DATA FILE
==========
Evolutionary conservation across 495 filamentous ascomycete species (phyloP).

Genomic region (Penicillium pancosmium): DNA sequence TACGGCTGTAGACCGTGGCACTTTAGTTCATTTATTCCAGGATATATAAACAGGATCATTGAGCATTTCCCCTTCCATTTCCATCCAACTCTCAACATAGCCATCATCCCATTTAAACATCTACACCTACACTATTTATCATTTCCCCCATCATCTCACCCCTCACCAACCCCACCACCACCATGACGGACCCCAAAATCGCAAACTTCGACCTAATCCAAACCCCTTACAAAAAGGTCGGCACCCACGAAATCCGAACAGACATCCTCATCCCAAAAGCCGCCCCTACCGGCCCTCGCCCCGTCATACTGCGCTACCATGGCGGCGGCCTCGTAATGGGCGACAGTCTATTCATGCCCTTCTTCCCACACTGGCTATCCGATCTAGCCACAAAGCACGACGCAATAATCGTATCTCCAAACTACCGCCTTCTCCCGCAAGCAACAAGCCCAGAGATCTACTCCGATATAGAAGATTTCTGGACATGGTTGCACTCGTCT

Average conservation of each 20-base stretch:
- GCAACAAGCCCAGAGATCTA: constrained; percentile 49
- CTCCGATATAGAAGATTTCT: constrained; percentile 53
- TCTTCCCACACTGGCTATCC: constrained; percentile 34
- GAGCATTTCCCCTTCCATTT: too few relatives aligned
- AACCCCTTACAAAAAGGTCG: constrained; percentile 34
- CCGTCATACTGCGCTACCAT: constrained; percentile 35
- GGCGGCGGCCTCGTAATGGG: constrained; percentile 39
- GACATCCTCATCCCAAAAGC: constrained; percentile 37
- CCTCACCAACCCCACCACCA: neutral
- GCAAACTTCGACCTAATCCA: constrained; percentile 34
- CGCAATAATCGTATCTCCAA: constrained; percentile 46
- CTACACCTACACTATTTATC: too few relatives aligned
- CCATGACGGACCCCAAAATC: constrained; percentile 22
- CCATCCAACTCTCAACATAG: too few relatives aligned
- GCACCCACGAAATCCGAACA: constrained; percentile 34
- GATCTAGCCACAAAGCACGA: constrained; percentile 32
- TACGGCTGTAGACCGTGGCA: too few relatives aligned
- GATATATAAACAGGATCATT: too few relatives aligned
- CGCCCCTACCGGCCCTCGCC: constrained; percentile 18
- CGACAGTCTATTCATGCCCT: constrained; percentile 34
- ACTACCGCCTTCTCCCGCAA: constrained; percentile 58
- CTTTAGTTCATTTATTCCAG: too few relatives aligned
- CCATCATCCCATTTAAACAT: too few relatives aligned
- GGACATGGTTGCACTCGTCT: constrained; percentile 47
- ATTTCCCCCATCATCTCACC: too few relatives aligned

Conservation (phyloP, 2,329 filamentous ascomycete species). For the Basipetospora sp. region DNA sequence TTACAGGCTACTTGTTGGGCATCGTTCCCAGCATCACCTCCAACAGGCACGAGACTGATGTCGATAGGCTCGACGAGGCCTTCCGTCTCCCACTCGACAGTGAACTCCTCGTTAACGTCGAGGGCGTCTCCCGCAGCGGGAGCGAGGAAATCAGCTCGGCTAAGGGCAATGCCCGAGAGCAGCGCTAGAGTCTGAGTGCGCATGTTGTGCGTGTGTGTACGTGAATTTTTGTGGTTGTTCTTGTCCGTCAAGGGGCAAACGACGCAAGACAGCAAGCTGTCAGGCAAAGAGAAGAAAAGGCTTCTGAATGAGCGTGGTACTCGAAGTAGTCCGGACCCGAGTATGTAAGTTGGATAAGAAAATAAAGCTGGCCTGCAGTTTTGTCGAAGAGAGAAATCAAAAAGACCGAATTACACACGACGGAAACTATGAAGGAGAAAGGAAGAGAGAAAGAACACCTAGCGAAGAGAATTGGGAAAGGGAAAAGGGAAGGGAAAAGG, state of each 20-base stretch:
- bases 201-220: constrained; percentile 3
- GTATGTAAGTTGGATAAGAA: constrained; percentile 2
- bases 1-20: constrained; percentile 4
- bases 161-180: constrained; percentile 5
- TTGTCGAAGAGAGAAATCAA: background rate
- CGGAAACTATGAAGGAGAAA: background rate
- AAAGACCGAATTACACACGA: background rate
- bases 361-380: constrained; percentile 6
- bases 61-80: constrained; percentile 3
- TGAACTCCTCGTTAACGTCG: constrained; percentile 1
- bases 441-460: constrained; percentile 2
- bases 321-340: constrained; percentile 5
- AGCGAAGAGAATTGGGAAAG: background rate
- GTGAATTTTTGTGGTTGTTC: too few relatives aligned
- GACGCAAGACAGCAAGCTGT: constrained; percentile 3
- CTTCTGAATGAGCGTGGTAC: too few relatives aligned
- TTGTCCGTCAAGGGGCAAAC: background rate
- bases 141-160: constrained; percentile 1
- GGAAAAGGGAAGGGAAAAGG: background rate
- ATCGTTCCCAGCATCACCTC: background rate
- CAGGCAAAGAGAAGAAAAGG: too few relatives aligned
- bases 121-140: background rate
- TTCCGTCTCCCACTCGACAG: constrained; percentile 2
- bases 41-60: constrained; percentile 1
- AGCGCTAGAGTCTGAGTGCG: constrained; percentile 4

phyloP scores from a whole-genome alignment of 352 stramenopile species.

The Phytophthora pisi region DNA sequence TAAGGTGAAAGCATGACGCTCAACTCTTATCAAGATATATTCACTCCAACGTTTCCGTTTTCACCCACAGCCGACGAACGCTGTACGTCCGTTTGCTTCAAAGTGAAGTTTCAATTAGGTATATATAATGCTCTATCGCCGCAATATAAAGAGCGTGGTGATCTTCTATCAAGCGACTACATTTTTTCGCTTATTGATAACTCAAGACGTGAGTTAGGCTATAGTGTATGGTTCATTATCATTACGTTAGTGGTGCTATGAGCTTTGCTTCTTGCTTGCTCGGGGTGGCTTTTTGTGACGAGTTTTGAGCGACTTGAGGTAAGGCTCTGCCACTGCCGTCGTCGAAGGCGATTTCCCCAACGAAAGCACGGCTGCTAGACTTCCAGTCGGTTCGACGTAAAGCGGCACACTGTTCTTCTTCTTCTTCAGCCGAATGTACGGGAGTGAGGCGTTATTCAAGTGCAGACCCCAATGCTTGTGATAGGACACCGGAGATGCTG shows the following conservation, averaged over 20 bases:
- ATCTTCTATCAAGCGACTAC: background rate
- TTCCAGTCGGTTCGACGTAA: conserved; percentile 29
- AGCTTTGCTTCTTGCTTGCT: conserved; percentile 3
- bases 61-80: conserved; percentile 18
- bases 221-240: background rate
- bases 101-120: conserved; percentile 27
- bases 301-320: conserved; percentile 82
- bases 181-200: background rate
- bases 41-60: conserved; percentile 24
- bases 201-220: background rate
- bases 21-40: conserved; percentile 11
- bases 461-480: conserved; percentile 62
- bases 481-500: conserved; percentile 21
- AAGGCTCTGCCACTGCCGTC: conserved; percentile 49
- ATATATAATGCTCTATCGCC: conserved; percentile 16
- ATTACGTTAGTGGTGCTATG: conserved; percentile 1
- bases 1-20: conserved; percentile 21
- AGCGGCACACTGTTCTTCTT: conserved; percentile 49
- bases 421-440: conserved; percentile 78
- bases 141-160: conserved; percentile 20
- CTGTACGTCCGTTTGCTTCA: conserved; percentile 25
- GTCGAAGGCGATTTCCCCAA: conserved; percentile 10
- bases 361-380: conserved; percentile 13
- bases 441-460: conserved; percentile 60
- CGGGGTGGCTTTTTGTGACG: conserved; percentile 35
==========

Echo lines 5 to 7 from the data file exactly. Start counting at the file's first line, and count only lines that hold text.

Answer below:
- CTCCGATATAGAAGATTTCT: constrained; percentile 53
- TCTTCCCACACTGGCTATCC: constrained; percentile 34
- GAGCATTTCCCCTTCCATTT: too few relatives aligned